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Patient symposium draws experts together for World Glaucoma Week

A panel of glaucoma experts from ophthalmology, optometry, pharmacy and orthoptics, alongside patients living with the disease, will discuss the benefits of collaborative care at a patient symposium this week.

The event, as part of World Glaucoma Week (8-14 March), will also offer glaucoma patients the opportunity to hear about the latest research into genetic markers for the disease.

Glaucoma Australia (GA) is hosting the symposium on Friday 13 March at the Flinders Medical Centre where Governor-General and GA patron Mr David Hurley – in attendance with his wife Mrs Linda Hurley – will deliver the opening address and undergo an eye examination.

The high-profile appearance comes as GA encourages all Australians over 50 and those with a family history of the disease to get their eyes checked as part of its ‘Don’t be Blindsided’ campaign, timed to coincide with the awareness week.

The campaign is urging Australians to have their eyes checked by an optometrist every two years to prevent the irreversible damage caused by glaucoma if left untreated.

“We are absolutely delighted to have our patron, Governor-General David Hurley, as part of our patient symposium, and importantly undertaking an eye exam, which is our core call to arms for all Australians in our fight against the disease,” CEO of Glaucoma Australia, Ms Annie Gibbins, said.

“Early detection is key in minimising vision loss – many people who have lost vision could have maintained their sight if the diagnosis and treatments were delivered sooner.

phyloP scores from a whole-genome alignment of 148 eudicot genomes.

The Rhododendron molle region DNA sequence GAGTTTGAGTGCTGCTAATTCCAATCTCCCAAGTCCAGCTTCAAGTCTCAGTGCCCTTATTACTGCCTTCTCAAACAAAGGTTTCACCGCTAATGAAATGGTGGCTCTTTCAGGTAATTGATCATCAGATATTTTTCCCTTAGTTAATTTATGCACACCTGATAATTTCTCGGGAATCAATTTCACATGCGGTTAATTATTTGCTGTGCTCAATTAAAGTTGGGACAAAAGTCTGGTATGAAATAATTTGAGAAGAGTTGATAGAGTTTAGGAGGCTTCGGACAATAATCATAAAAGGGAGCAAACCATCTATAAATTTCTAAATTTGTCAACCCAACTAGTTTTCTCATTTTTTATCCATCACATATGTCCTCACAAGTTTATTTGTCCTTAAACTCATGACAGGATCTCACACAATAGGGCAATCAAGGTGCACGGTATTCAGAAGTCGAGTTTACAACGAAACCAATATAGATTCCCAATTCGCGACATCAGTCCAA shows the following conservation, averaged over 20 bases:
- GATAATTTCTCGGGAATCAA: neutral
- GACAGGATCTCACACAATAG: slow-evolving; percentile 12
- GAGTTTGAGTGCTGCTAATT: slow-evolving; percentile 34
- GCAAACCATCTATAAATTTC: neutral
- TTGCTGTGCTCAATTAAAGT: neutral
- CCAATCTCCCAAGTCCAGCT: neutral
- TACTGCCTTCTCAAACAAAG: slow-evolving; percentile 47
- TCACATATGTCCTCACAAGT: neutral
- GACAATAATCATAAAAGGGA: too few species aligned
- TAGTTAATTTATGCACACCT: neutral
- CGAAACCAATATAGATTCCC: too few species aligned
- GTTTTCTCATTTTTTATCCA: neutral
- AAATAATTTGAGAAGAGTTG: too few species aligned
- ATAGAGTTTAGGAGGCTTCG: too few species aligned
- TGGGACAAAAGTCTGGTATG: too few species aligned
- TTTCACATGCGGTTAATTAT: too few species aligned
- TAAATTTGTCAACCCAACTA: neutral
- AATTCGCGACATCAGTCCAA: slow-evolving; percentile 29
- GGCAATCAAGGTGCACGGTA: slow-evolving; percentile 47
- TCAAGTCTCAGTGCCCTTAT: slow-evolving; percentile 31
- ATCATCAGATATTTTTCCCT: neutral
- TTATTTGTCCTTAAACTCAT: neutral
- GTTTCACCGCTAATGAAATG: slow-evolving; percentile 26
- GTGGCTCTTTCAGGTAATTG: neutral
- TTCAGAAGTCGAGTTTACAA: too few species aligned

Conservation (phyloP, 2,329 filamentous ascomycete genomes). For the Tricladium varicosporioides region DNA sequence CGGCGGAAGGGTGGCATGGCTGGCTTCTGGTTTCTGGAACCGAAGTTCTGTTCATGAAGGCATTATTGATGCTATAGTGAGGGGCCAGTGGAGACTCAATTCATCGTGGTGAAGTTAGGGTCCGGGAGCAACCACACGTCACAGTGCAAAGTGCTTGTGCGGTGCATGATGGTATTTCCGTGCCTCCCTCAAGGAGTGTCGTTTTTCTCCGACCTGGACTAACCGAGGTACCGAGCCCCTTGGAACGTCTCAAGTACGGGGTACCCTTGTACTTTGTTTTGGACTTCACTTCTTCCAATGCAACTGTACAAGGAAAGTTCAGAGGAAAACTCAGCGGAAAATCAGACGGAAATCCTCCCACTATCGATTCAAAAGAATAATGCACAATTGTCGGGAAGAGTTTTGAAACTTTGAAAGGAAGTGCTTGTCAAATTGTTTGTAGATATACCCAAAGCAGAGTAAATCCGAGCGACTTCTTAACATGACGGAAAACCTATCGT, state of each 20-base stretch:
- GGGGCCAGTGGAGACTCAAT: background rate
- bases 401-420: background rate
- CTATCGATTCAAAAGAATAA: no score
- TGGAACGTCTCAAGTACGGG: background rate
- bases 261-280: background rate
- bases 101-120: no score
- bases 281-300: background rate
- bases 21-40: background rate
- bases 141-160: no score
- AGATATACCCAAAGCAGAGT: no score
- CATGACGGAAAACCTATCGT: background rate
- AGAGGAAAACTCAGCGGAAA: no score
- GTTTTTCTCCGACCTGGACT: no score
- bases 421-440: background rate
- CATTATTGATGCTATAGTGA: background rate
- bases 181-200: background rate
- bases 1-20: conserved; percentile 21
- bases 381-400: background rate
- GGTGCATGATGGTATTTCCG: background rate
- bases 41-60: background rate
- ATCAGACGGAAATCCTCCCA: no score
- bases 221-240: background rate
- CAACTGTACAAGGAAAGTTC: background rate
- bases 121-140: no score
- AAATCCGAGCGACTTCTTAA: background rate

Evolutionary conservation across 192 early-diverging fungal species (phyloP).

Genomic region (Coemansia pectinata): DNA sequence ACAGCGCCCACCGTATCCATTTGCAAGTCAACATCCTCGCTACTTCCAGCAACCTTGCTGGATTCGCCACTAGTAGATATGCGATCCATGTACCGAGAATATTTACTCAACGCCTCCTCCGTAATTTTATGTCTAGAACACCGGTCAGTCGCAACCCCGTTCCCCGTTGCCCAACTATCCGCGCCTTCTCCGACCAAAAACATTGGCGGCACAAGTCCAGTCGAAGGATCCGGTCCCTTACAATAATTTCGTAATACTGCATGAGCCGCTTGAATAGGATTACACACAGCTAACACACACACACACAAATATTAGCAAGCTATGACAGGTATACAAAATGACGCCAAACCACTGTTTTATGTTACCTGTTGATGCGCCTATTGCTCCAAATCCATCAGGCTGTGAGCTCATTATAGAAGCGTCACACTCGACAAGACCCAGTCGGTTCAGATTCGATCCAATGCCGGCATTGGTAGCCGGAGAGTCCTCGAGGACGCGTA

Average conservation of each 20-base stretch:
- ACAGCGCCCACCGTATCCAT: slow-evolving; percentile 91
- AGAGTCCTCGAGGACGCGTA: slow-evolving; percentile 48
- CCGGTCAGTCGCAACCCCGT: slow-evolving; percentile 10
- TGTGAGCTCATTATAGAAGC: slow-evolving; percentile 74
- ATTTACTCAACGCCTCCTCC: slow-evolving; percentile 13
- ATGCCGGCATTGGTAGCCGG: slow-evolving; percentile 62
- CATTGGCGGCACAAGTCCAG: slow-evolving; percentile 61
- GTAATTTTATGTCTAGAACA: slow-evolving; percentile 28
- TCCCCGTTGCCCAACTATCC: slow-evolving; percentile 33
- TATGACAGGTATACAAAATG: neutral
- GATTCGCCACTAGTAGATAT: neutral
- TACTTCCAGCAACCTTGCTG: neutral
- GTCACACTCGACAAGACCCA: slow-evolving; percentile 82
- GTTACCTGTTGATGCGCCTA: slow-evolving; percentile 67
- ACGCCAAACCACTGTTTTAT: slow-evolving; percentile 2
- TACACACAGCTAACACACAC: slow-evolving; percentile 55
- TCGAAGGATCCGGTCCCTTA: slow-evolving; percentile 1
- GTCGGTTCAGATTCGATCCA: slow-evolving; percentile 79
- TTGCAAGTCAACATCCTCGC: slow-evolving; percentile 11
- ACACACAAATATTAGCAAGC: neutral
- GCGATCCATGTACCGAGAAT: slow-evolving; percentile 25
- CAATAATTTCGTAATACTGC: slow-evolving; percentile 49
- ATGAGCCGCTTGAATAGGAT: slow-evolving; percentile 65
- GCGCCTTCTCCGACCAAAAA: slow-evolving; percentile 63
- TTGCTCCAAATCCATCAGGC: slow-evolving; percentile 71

“This is why the work that Glaucoma Australia and eye health professionals are doing in the area of early detection is so important – and why the patient symposium is critical in improving patient outcomes and quality of life through collaborative care.”

Presenting at the symposium is Professor Jamie Craig, who is working on a research project supported with funding from GA.

Craig is working in the field of risk-profiling for glaucoma to identify common genetic markers to better predict an individual’s likelihood of developing the disease. It is at the forefront of early detection efforts.

Television and radio community service announcements featuring former INXS band member and glaucoma patient Mr Kirk Pengilly have also been created in support of the ‘Don’t Be Blindsided’ campaign and are expected to air throughout the month of March.

“Kirk’s personal experience shows that glaucoma can affect anyone as he was 29 years old and had no family history of the disease,” ,” Gibbins said.

“His passionate plea for Australian’s to have their eyes tested will help raise awareness as early detection and intervention is the key to saving ones eyesight.”

 

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